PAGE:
The Programme, which is in its 14th edition, acknowledges and encourages female participation in Brazilian science and awards $ 50,000 to each of the winners.
Finding solutions to diseases that affect the production of oranges in Brazil, investigating why stars stop being produced in some galaxies and encouraging the marketing of food plants are some of the winning works in the Program edition of this year. The Para Mulheres na Ciência (For Women in Science) Programme is dedicated to young Brazilian scientists and it is developed by L’Oréal Brasil in partnership with UNESCO in Brazil and the Brazilian Academy of Sciences (ABC, in Portuguese). The Programme aims to transform the national scientific scenario, contributing to gender balance in the area.
Each year, seven young researchers from the areas of Life Sciences, Physical Sciences, Chemical Sciences, and Mathematics are awarded a grant of R$ 50,000 each to further their studies. This is the case of physiotherapist Aline Miranda, from the Federal University of Minas Gerais (UFMG), who researches the long-term consequences of traumatic brain injury. “My intention with my work is to have health policies reviewed, increasing the follow-up period for trauma patients,” explains the researcher.
Also in the Life Sciences category, biomedical Adriana Folador from the Federal University of Para (UFPA) was acknowledged by the Programme for her research on the genetics of antibiotic resistance in patients living at the Amazonian environment. Neuroscientist Josiane Budni, from the Extremo Sul Catarinense University, was chosen for her study on the relationship between Alzheimer’s disease and sleep disorders. Also from the South Region, another winner is the astrophysicist Marina Trevisan, from the Federal University of Rio Grande do Sul (UFRGS), who investigates the evolution of galaxies and, in particular, how and why they stop producing stars.
Winner in the Mathematics category, Jaqueline Mesquita, from the University of Brasilia (UnB), fights to overcome the stereotypes surrounding her profession and wants to encourage young people in pursuing a career in the field. “Girls are never encouraged to go into the hard sciences. When a girl says she wants to study Math, everyone thinks it is weird. I heard: ‘You don’t look like a mathematician, you don’t even wear glasses.’ In my undergraduate class, we were 36 students, but only seven women,’ says the Math scientist, who studies problems that involve measured functional differential equations and functional dynamic equations on time scales.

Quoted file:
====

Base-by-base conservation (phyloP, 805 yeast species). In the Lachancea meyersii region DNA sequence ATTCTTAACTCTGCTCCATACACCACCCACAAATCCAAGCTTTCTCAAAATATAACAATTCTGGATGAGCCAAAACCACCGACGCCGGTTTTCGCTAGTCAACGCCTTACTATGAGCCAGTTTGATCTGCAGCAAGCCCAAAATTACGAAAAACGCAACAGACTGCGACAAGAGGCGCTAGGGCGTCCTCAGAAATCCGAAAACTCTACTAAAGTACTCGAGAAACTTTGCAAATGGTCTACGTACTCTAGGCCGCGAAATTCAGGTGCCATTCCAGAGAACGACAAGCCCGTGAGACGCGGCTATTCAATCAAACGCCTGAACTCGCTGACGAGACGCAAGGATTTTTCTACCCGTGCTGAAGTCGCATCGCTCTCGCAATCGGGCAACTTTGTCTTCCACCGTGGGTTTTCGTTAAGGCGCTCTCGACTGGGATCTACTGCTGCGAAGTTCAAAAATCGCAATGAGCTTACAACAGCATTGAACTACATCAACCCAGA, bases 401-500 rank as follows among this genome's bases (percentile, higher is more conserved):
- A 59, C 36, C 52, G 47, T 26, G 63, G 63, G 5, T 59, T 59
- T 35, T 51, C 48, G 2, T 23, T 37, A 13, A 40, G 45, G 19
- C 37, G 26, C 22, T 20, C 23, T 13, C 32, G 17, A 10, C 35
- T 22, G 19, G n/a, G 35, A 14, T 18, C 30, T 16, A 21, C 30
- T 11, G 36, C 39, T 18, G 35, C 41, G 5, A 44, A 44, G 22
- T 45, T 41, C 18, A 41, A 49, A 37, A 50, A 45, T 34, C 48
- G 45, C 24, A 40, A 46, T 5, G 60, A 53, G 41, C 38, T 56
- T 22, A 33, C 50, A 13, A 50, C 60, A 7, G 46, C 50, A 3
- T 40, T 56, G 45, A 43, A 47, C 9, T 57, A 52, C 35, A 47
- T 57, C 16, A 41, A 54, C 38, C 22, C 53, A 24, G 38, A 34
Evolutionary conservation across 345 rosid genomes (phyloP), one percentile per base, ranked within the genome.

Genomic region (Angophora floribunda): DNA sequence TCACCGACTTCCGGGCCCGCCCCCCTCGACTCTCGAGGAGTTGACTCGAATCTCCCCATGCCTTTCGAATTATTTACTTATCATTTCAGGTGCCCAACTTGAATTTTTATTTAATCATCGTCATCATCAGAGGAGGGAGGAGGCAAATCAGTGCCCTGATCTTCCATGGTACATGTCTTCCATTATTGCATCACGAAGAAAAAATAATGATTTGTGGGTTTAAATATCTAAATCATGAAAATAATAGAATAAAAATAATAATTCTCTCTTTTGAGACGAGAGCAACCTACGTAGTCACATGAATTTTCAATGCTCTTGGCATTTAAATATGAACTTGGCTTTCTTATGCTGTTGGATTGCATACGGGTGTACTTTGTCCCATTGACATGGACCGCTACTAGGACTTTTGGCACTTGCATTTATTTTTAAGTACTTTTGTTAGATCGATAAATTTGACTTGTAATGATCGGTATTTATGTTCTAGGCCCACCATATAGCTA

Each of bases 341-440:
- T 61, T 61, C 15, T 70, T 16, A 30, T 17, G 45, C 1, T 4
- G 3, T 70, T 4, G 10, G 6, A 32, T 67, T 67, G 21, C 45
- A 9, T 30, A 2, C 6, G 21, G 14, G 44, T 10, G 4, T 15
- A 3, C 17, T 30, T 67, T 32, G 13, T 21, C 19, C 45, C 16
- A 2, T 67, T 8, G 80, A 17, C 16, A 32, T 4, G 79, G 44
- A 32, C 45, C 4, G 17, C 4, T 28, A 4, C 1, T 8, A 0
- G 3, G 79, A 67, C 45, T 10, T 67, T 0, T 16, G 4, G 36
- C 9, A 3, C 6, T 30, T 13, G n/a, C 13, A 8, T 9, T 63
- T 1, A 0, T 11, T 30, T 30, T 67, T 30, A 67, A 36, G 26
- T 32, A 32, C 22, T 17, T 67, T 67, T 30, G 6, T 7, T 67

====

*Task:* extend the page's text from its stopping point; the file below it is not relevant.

Each year, the jury of renowned scientists from the Brazilian Academy of Sciences chooses works with the potential of finding solutions to important environmental, economic and health issues, such as the work of chemist Taícia Fill, from the University of Campinas (UNICAMP), who seeks solutions for diseases that affect the production of oranges in Brazil and that end up generating a loss of about R$ 1.5 billion. Finally, still in the food field, a study that also gained prominence in this edition of the Programme was the one by ethnobotanist Patrícia de Medeiros, from the Federal University of Alagoas (UFAL), which is dedicated to the use of unconventional food plants (PANC, in Portuguese) in human food.
For 14 years, the “For Women in Science” awards scientists from different places in Brazil. During this period, the programme has acknowledged and encouraged about 90 researchers, rewarding the relevance of their work and distributing approximately R$ 4 million in scholarships.
L’Oréal-UNESCO-ABC Winners “For Women in Science” 2019
- Adriana Folador
- Aline Miranda
- Josiane Budni
- Patrícia de Medeiros
Chemistry: Taícia Fill
Mathematics: Jaqueline Mosque
Physics: Marina Trevisan
Learn more about the programme in Brazil:
- Facebook: www.facebook.com.br/paramulheresnaciencia
- Twitter: @mulhernaciencia
- Official website: www.paramulheresnaciencia.com.br
Igor Ribeiro – email@example.com
UNESCO in Brazil